It wasn't dejavu this time, even as I opened the first magazine in exhilaration trying to reach across the other side of a reader's memory. I can recall the places I'd been when I read some of the landmarks printed in Malayalam. More than the reference-worthiness, what fascinated me was its ability to provoke curiosity and earnestness to causes bigger than oneself without being elitist.
M.T. Vasudevan Nair used to write editor's note for a while. He wrote about child labor and how Chekhov's Vanka pained his conscience. Another note quoted the Indian chief's profound and poetic letter to the great white chiefs in Washington of his fears for the fragile ecosystem and the dying earth's providence. That was when O.V. Vijayan's eco-fiction Madhuram Gayati had begun serializing in Mathrubhumi.
Earlier, scholar and poet N.V. Krishna Warrier led the editorial team. I could sense their quite confidence and brilliance in the way they put out the magazine and paved way for intelligent and insightful discourses. I couldn't have known Nitya or Octavia Paz or Brodsky the way I did had it not been the space given to independent thinkers in the pages of the magazine.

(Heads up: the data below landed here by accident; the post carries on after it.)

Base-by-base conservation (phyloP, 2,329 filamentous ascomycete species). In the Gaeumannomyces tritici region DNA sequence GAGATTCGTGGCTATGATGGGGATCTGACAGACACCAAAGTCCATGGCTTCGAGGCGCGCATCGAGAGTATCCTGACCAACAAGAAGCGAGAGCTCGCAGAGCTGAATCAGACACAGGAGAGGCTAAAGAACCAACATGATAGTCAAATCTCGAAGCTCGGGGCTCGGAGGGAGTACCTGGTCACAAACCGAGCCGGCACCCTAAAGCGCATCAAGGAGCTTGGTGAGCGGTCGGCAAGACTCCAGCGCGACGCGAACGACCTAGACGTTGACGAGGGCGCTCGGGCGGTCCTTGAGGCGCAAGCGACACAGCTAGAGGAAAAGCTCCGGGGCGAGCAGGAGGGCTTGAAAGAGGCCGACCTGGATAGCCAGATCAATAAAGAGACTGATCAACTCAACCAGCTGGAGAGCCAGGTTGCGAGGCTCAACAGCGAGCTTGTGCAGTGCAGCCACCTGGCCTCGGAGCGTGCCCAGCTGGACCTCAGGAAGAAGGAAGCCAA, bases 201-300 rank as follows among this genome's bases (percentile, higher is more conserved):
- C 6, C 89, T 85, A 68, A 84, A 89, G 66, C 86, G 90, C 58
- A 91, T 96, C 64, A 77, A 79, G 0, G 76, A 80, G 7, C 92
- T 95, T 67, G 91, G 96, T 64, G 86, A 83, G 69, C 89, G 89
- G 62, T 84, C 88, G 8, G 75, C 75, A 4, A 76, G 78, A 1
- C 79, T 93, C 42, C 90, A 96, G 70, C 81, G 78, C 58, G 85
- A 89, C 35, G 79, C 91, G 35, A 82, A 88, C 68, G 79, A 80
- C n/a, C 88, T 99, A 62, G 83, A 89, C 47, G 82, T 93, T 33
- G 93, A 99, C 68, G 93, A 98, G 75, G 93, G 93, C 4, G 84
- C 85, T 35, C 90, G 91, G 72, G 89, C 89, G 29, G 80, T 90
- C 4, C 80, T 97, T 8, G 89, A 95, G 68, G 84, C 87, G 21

Another major attraction was the illutrations of A.S and Nampoothiri who complemented writers' imagination and more often than not surpassed readers' mental image of the landscapes and characters.
Somehow the magazine managed to complement my eclectic and random reading delightfully. I still remember reading Kamala Das's childhood memoir and V.K.N's inimitable Payyan tales. Same pages had varied and unique voices of the world - Axel Munthe, V.S Khandekar, Sunil Gangopadhyaya, Bhishma Sahni and Marquez who romanticized his own private cinema paradiso in the rickety movie halls in Bogota.
The reappearance of this magazine in another shore isn't connecting with me. May be I am left behind. Or I am more into connecting the dots between NPR radio and nytimes.com now. Since the primary readers of Mathrubhumi live faraway, their perception of reality and worldview is now circumstantially remote.
Yet I am indebted to my friend who cared way more than I ever did to do this for me. Thank you P.K.